I eventually arrived at the address I had been given for Grabenwerkstatt by my contact in the UK, only to be met with a closed garage door on a narrow country lane. Mysterious, and with no sign of life here. Imagine the sleepiest English village you can and then picture it laid out on one of those fancy new mattresses and pillows which claim to make the user practically comatose… then you might have some sort of idea of just how sleepy Trandorf is in the depths of January. Nobody was around; not even a stray dog! I managed to get some mobile phone signal and get hold of Franz, one half of Grabenwerkstatt, who told me to turn around; I was at the winery (didn't look much like a winery I thought!) and instead instructed me to drive back down the road and head to Michael's house. I wouldn't miss it, he assured me. I certainly didn't miss it, as in a quiet, sub-alpine Austrian town in the depths of winter, any sign of life is starkly noticeable and a few hundred meters down the road and around the corner, there was Franz, out on the doorstep of Michael's house. Michael, I was told, was sorting out some lunch for us.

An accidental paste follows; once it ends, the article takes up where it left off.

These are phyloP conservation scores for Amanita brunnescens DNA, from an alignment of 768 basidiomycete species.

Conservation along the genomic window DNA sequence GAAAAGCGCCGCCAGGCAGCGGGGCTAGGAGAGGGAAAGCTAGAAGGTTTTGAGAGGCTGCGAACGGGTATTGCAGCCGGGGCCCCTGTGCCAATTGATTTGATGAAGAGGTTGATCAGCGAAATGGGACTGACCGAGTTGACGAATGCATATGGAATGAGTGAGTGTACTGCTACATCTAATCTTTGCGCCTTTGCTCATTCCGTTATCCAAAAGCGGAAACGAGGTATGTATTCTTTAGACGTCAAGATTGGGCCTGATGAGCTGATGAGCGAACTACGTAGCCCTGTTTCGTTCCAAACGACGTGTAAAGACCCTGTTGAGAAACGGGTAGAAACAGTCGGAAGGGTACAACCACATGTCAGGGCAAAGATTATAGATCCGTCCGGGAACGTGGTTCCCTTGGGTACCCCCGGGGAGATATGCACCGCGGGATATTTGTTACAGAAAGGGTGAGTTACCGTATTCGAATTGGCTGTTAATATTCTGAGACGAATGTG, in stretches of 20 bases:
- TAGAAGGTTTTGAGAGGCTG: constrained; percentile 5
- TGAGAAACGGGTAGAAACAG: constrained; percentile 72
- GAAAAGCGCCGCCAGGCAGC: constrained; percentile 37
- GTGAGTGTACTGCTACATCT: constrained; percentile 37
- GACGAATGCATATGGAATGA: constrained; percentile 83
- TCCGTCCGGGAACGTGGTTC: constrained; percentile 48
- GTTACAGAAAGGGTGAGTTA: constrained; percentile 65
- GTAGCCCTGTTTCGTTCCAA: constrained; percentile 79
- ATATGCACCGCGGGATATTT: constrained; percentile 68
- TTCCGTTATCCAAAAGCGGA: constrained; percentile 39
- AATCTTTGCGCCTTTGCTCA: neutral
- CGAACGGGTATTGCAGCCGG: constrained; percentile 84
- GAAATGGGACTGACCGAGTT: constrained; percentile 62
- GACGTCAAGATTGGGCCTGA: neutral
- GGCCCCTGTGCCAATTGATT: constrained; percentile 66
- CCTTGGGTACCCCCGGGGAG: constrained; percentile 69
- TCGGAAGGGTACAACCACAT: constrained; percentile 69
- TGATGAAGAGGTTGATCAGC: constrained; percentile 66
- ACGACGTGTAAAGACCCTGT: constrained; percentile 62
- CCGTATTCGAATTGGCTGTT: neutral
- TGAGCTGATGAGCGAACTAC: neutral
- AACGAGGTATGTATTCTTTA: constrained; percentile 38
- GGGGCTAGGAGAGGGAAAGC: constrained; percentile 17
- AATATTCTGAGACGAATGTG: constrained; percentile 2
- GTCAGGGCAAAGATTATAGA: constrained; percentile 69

You wouldn't think of placing these two guys in this sort of setting. They are both in their 30s, full of enthusiasm, energy and humour and in many ways a long way removed from the sort of people that you might unfairly assume to be working in agriculture in the middle of nowhere. Yet here they are. Franz grew up in this small village, his parents' house was above the garage winery I had arrived at earlier and aside from having spent some time living in Krems and travelling around the world to learn winemaking, his home has always been firmly in Trandorf. Michael however is German and met Franz when their paths crossed through making wine abroad. Michael has since moved to Trandorf and married a local girl; now with a young family, this is where he plans to stay. The immediate thing which is clear is the level of chemistry and synergy between these two guys and that immediately made me realise that they were on to something very special.